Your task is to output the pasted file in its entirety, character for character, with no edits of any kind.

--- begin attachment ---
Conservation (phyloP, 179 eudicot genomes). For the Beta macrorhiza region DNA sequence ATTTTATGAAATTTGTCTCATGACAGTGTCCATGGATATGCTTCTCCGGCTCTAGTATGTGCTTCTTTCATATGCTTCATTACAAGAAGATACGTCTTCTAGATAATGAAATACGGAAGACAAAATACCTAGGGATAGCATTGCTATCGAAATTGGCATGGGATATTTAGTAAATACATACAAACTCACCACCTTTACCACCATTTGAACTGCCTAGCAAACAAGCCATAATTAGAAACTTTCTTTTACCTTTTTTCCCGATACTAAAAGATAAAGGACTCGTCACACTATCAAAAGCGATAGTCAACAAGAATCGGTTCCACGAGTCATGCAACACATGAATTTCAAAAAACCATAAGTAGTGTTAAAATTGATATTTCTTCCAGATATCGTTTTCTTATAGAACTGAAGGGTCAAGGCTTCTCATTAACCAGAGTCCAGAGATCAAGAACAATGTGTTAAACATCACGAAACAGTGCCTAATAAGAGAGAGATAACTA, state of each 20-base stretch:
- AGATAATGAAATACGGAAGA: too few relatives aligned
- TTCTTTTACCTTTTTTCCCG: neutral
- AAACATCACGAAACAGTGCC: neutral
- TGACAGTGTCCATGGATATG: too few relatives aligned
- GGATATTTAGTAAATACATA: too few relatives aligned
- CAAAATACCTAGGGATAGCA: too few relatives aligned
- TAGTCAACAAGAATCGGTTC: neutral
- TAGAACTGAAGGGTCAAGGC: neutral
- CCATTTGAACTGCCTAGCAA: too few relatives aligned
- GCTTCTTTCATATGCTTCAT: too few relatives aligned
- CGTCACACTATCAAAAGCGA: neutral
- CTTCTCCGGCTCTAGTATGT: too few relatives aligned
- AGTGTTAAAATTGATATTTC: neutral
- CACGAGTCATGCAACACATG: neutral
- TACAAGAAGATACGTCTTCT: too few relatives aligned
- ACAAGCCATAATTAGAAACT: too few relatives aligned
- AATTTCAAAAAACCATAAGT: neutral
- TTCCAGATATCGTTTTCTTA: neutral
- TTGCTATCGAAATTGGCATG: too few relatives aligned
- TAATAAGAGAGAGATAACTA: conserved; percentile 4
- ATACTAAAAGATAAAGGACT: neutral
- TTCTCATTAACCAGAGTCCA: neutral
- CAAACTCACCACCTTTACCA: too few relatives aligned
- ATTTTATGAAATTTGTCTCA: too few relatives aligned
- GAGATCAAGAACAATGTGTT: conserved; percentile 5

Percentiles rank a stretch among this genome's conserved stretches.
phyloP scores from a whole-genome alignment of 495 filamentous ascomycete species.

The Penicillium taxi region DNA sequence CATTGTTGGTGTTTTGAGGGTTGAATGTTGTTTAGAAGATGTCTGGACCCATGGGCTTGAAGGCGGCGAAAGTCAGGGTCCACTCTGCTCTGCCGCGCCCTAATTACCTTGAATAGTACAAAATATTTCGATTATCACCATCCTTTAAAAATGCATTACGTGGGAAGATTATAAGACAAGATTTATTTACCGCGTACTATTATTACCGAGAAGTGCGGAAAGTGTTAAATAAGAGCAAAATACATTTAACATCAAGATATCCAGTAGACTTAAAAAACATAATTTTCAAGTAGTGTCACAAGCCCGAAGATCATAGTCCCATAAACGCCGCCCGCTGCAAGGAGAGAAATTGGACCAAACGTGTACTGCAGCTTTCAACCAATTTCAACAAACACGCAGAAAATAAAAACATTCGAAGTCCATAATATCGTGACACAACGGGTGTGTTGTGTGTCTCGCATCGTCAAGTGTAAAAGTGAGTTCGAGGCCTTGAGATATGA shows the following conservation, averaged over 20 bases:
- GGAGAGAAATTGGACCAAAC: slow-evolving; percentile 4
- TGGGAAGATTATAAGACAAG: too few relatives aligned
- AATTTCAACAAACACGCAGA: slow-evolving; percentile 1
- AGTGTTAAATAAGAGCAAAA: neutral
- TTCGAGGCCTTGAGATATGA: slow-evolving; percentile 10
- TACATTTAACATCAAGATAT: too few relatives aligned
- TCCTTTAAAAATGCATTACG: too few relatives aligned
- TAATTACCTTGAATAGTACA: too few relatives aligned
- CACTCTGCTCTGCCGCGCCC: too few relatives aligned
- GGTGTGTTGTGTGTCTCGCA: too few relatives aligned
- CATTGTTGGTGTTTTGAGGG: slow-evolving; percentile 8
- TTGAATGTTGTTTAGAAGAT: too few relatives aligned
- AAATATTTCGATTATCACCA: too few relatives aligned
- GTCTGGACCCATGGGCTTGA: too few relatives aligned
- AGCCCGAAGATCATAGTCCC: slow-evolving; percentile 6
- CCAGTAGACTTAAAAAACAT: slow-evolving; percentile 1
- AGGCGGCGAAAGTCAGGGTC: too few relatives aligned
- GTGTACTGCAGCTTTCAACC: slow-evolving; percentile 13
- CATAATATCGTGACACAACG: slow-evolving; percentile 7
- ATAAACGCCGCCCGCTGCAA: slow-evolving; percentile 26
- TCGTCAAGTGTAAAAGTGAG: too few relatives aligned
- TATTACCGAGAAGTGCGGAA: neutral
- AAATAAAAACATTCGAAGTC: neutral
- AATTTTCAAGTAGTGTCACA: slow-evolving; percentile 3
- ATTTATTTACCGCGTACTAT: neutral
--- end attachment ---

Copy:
Conservation (phyloP, 179 eudicot genomes). For the Beta macrorhiza region DNA sequence ATTTTATGAAATTTGTCTCATGACAGTGTCCATGGATATGCTTCTCCGGCTCTAGTATGTGCTTCTTTCATATGCTTCATTACAAGAAGATACGTCTTCTAGATAATGAAATACGGAAGACAAAATACCTAGGGATAGCATTGCTATCGAAATTGGCATGGGATATTTAGTAAATACATACAAACTCACCACCTTTACCACCATTTGAACTGCCTAGCAAACAAGCCATAATTAGAAACTTTCTTTTACCTTTTTTCCCGATACTAAAAGATAAAGGACTCGTCACACTATCAAAAGCGATAGTCAACAAGAATCGGTTCCACGAGTCATGCAACACATGAATTTCAAAAAACCATAAGTAGTGTTAAAATTGATATTTCTTCCAGATATCGTTTTCTTATAGAACTGAAGGGTCAAGGCTTCTCATTAACCAGAGTCCAGAGATCAAGAACAATGTGTTAAACATCACGAAACAGTGCCTAATAAGAGAGAGATAACTA, state of each 20-base stretch:
- AGATAATGAAATACGGAAGA: too few relatives aligned
- TTCTTTTACCTTTTTTCCCG: neutral
- AAACATCACGAAACAGTGCC: neutral
- TGACAGTGTCCATGGATATG: too few relatives aligned
- GGATATTTAGTAAATACATA: too few relatives aligned
- CAAAATACCTAGGGATAGCA: too few relatives aligned
- TAGTCAACAAGAATCGGTTC: neutral
- TAGAACTGAAGGGTCAAGGC: neutral
- CCATTTGAACTGCCTAGCAA: too few relatives aligned
- GCTTCTTTCATATGCTTCAT: too few relatives aligned
- CGTCACACTATCAAAAGCGA: neutral
- CTTCTCCGGCTCTAGTATGT: too few relatives aligned
- AGTGTTAAAATTGATATTTC: neutral
- CACGAGTCATGCAACACATG: neutral
- TACAAGAAGATACGTCTTCT: too few relatives aligned
- ACAAGCCATAATTAGAAACT: too few relatives aligned
- AATTTCAAAAAACCATAAGT: neutral
- TTCCAGATATCGTTTTCTTA: neutral
- TTGCTATCGAAATTGGCATG: too few relatives aligned
- TAATAAGAGAGAGATAACTA: conserved; percentile 4
- ATACTAAAAGATAAAGGACT: neutral
- TTCTCATTAACCAGAGTCCA: neutral
- CAAACTCACCACCTTTACCA: too few relatives aligned
- ATTTTATGAAATTTGTCTCA: too few relatives aligned
- GAGATCAAGAACAATGTGTT: conserved; percentile 5

Percentiles rank a stretch among this genome's conserved stretches.
phyloP scores from a whole-genome alignment of 495 filamentous ascomycete species.

The Penicillium taxi region DNA sequence CATTGTTGGTGTTTTGAGGGTTGAATGTTGTTTAGAAGATGTCTGGACCCATGGGCTTGAAGGCGGCGAAAGTCAGGGTCCACTCTGCTCTGCCGCGCCCTAATTACCTTGAATAGTACAAAATATTTCGATTATCACCATCCTTTAAAAATGCATTACGTGGGAAGATTATAAGACAAGATTTATTTACCGCGTACTATTATTACCGAGAAGTGCGGAAAGTGTTAAATAAGAGCAAAATACATTTAACATCAAGATATCCAGTAGACTTAAAAAACATAATTTTCAAGTAGTGTCACAAGCCCGAAGATCATAGTCCCATAAACGCCGCCCGCTGCAAGGAGAGAAATTGGACCAAACGTGTACTGCAGCTTTCAACCAATTTCAACAAACACGCAGAAAATAAAAACATTCGAAGTCCATAATATCGTGACACAACGGGTGTGTTGTGTGTCTCGCATCGTCAAGTGTAAAAGTGAGTTCGAGGCCTTGAGATATGA shows the following conservation, averaged over 20 bases:
- GGAGAGAAATTGGACCAAAC: slow-evolving; percentile 4
- TGGGAAGATTATAAGACAAG: too few relatives aligned
- AATTTCAACAAACACGCAGA: slow-evolving; percentile 1
- AGTGTTAAATAAGAGCAAAA: neutral
- TTCGAGGCCTTGAGATATGA: slow-evolving; percentile 10
- TACATTTAACATCAAGATAT: too few relatives aligned
- TCCTTTAAAAATGCATTACG: too few relatives aligned
- TAATTACCTTGAATAGTACA: too few relatives aligned
- CACTCTGCTCTGCCGCGCCC: too few relatives aligned
- GGTGTGTTGTGTGTCTCGCA: too few relatives aligned
- CATTGTTGGTGTTTTGAGGG: slow-evolving; percentile 8
- TTGAATGTTGTTTAGAAGAT: too few relatives aligned
- AAATATTTCGATTATCACCA: too few relatives aligned
- GTCTGGACCCATGGGCTTGA: too few relatives aligned
- AGCCCGAAGATCATAGTCCC: slow-evolving; percentile 6
- CCAGTAGACTTAAAAAACAT: slow-evolving; percentile 1
- AGGCGGCGAAAGTCAGGGTC: too few relatives aligned
- GTGTACTGCAGCTTTCAACC: slow-evolving; percentile 13
- CATAATATCGTGACACAACG: slow-evolving; percentile 7
- ATAAACGCCGCCCGCTGCAA: slow-evolving; percentile 26
- TCGTCAAGTGTAAAAGTGAG: too few relatives aligned
- TATTACCGAGAAGTGCGGAA: neutral
- AAATAAAAACATTCGAAGTC: neutral
- AATTTTCAAGTAGTGTCACA: slow-evolving; percentile 3
- ATTTATTTACCGCGTACTAT: neutral